The two candidates for the District 4 seat on the South Portland City Council each say they have the ability to make the right decisions and work on behalf of all residents when it to comes to polarizing issues.

Margaret Brownlee and Linda Cohen are vying for the seat vacated by April Caricchio, who did not seek reelection.

“I know that in the work that I do, I have a lot of really challenging conversations with people,” said Brownlee, who is a diversity, equity and inclusion officer. “They require the ability to listen to both sides.”

Divisive issues like the city’s dog leash law, for example, spur strong stances of support and opposition, she said.

“People are passionate about these topics. I have to just be rational and level-headed and try to make data-informed decisions,” she said.

Cohen said she would “appeal to people’s common sense and their love of the community” when tackling divisive issues.

On the dog issue, she said, dog owners “have to be held accountable” and, if elected, she would look at other communities and “see what’s working.”

It’s time to put differences aside, she said.

“I think living in a municipality and in a community, we are responsible to each other to make sure we’re not doing anything that inflicts harm or takes away other people’s enjoyment,” she said.

The feeling of community should apply to City Council meetings as well, she said.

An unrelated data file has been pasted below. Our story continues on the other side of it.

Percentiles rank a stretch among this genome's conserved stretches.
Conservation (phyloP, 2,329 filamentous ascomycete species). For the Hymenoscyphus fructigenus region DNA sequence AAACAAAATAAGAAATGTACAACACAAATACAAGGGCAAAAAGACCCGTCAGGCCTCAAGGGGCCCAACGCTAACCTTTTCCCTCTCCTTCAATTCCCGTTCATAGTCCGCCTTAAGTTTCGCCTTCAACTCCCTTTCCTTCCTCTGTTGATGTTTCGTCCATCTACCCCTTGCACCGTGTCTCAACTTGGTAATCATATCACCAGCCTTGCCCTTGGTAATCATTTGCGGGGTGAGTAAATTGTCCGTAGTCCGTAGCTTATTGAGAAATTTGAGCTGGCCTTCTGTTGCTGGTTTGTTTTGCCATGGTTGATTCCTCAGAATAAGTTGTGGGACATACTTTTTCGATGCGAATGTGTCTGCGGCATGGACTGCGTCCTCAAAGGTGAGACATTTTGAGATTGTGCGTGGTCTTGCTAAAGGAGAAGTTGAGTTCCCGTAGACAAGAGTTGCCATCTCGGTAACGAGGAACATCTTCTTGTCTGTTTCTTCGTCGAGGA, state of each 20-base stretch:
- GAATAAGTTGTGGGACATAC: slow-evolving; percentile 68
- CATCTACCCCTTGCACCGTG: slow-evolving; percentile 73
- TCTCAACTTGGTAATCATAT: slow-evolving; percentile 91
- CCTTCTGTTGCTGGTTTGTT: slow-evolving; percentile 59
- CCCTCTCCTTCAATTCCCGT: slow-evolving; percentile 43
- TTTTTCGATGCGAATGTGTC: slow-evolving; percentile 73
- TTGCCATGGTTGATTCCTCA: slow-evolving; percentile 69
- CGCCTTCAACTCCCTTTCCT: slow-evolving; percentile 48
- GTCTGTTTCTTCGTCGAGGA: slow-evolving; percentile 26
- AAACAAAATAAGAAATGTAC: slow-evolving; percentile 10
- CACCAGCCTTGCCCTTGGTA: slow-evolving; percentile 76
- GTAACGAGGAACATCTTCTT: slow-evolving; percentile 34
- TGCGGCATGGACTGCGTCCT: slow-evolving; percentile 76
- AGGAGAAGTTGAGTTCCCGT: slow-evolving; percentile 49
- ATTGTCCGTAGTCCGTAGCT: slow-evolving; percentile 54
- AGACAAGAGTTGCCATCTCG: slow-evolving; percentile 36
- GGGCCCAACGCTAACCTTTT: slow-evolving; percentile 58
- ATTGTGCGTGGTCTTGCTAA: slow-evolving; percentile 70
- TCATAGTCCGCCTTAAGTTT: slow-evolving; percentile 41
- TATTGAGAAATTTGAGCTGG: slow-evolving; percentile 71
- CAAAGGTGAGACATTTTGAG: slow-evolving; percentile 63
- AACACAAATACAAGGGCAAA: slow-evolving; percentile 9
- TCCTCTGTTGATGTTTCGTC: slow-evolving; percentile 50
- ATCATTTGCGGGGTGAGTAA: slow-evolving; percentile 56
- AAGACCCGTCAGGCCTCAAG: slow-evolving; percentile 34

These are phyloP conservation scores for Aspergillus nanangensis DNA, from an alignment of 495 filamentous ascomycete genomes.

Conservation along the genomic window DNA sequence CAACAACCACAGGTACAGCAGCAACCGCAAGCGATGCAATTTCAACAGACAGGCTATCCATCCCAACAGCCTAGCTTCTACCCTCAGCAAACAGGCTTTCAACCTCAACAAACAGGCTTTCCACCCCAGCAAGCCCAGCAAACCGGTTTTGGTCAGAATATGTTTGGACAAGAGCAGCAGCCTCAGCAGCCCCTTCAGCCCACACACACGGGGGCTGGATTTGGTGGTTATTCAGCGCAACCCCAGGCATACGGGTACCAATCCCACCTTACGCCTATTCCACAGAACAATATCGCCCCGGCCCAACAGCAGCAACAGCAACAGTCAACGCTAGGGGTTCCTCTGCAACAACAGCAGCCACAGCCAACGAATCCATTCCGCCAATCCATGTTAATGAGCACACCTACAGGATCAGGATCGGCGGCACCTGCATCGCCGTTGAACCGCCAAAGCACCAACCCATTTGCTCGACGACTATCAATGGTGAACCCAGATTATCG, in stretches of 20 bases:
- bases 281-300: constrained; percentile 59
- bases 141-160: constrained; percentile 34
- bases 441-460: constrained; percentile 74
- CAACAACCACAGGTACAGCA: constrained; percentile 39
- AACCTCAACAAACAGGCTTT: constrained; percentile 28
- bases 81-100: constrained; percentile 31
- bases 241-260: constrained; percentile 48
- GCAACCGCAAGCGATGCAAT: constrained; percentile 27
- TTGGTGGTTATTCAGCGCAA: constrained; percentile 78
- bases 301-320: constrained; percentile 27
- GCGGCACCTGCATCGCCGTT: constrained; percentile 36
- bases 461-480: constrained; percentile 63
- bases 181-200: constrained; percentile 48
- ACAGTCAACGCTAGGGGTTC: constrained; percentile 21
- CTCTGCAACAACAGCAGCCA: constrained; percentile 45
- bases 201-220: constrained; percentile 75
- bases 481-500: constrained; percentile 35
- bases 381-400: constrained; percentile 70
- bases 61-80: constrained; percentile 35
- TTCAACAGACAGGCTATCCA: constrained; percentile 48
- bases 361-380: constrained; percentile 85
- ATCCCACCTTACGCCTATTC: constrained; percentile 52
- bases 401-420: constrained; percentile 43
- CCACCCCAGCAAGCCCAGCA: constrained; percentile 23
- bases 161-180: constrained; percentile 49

The Portland Press Herald reported in July that some residents are reluctant to share their opinions at City Council meetings out of fear of ridicule and because they feel the council is locked into a progressive stance, isolating conservative and moderate viewpoints.

As a former member of the council and city clerk, Cohen said she had witnessed that.

“There was a certain group that was prominent in the community,” she said. “They were at all of the council meetings and anyone who came and spoke felt intimidated.”

That’s not the sort of environment that the council ought to be encouraging, she said.

“It goes back to all of us trying to enjoy this community together. We need to get back to a point where there is kindness and respect for other people’s opinions,” she said. “Somewhere along the way, we’ve lost that.”

Brownlee disagrees with that characterization of the council.

“In the City Council meetings I’ve attended in the past three years … I’ve heard many people voice their opinions. I feel like the City Council does a really good job about allowing people to speak,” she said.

Brownlee also encourages residents to “keep showing up and allowing their voices to be heard” as well as emailing and calling city councilors if they don’t feel comfortable participating in meetings.

“People are open to share whatever is on their mind,” she said.

The polls are open from 7 a.m. to 8 p.m. Nov. 2. For a complete list of polling places, visit the Polling Locations page at

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